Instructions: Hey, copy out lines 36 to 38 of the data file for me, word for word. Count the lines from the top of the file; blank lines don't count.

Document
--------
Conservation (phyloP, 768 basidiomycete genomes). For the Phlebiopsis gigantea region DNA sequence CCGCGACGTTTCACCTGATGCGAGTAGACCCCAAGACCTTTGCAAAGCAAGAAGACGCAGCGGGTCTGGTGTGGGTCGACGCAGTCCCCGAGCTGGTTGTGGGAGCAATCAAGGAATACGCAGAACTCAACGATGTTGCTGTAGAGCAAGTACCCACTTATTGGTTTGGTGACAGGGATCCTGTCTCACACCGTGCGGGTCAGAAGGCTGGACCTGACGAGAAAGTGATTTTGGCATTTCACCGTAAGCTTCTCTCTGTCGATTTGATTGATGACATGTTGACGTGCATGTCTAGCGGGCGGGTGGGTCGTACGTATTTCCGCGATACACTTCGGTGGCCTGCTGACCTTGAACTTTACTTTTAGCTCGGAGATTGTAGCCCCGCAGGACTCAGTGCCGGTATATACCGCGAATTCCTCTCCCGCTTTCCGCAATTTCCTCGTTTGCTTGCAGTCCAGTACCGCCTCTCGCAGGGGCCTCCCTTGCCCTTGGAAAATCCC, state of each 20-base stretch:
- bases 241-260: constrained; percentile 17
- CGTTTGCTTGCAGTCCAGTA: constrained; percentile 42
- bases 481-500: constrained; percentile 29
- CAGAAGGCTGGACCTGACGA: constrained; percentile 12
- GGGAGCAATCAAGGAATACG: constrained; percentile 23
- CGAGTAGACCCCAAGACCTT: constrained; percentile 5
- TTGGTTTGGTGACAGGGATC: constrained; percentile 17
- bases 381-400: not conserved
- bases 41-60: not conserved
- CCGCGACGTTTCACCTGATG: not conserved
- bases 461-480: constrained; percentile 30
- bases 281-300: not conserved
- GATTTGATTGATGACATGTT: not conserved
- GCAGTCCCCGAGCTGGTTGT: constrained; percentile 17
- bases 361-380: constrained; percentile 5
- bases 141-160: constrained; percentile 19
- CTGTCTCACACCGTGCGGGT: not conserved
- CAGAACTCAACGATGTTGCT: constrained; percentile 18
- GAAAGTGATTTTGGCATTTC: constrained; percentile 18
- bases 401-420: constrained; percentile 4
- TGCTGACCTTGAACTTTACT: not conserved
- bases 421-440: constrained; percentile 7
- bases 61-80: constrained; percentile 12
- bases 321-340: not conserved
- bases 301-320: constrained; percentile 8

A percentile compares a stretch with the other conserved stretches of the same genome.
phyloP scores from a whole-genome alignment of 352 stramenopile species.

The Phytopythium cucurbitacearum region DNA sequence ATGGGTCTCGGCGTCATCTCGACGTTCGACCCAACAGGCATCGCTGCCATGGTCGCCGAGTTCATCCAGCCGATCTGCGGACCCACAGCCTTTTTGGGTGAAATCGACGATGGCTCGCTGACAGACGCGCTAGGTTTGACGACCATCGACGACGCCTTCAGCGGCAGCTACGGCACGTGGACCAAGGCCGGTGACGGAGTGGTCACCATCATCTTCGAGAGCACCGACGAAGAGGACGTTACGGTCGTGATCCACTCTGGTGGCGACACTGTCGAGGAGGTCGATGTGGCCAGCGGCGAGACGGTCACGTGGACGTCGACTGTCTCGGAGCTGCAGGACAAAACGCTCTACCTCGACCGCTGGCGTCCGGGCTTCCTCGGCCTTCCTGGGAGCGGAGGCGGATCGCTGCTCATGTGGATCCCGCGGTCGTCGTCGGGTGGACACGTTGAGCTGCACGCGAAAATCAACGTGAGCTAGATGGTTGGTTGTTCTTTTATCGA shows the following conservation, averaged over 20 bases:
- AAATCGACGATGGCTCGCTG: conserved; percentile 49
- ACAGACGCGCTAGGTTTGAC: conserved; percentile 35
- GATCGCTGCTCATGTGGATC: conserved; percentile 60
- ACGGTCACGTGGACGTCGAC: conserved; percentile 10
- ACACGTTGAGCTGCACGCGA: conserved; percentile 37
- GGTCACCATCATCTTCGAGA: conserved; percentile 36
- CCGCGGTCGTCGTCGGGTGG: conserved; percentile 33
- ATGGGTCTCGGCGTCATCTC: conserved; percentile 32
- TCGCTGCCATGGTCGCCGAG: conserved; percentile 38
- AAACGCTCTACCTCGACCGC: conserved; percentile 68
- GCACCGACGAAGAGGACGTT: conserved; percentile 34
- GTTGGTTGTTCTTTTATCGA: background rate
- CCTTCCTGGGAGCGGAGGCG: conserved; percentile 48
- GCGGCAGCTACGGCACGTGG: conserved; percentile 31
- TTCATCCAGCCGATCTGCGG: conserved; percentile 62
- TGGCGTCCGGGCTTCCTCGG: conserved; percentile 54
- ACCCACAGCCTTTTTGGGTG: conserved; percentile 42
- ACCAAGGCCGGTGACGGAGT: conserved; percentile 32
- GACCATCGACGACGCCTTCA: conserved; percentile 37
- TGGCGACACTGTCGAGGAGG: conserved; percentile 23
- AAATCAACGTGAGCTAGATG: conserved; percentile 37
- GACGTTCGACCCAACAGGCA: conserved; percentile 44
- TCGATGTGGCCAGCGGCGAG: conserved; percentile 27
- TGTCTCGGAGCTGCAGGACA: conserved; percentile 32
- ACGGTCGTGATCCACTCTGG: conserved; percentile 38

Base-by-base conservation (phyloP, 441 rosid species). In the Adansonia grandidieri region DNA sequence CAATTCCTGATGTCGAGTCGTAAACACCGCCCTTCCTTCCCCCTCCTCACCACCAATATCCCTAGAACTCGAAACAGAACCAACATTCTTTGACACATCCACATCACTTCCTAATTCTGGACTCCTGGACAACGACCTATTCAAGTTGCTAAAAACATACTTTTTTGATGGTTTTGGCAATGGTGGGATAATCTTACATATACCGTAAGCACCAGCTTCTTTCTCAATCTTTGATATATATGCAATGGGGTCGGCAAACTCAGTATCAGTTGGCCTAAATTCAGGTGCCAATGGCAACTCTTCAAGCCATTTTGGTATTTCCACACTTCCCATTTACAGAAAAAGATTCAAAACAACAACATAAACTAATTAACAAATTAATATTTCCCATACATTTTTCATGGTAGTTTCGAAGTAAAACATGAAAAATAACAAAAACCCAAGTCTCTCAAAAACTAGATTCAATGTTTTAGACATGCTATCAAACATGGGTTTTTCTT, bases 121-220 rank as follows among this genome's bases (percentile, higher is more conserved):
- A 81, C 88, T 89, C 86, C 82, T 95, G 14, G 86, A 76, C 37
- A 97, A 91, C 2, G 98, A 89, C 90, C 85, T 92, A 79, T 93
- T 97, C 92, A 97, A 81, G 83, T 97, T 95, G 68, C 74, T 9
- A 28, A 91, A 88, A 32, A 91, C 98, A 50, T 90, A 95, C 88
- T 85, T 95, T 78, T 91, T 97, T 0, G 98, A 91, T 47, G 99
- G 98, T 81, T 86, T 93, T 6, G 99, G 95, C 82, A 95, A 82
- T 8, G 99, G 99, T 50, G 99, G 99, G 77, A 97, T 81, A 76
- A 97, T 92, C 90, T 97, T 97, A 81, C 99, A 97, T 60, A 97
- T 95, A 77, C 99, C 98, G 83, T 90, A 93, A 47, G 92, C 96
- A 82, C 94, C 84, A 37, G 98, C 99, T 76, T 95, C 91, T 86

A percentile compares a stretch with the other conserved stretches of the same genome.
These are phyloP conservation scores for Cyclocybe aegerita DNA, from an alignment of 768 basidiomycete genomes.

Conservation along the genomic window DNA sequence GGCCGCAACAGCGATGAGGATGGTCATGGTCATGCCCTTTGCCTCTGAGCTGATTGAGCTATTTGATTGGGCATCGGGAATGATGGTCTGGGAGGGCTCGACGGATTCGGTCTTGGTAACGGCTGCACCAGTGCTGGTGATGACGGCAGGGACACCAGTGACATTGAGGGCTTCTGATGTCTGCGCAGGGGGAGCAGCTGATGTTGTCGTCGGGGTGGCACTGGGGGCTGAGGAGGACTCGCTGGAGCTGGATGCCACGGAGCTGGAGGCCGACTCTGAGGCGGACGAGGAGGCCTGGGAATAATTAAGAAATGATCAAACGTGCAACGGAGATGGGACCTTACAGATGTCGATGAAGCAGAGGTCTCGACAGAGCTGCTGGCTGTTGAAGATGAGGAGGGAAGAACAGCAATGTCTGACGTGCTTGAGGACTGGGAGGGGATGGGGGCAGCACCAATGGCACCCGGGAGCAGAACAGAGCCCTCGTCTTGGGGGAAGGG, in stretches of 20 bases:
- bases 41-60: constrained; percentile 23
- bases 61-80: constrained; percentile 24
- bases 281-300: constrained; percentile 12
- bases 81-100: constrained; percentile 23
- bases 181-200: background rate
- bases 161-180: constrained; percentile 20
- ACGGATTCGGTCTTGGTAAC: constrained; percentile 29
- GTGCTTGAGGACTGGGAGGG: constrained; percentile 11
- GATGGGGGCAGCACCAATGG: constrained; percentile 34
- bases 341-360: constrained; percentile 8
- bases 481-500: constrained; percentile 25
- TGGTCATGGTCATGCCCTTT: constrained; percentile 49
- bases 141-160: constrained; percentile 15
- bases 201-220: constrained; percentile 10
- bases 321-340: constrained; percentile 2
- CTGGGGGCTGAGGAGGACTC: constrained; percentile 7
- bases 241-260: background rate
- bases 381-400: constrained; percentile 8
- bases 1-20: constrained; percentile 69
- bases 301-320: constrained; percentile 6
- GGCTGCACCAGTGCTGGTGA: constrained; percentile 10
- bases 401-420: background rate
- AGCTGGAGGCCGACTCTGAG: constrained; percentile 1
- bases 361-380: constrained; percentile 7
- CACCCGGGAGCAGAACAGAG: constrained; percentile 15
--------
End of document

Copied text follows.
- CCGCGGTCGTCGTCGGGTGG: conserved; percentile 33
- ATGGGTCTCGGCGTCATCTC: conserved; percentile 32
- TCGCTGCCATGGTCGCCGAG: conserved; percentile 38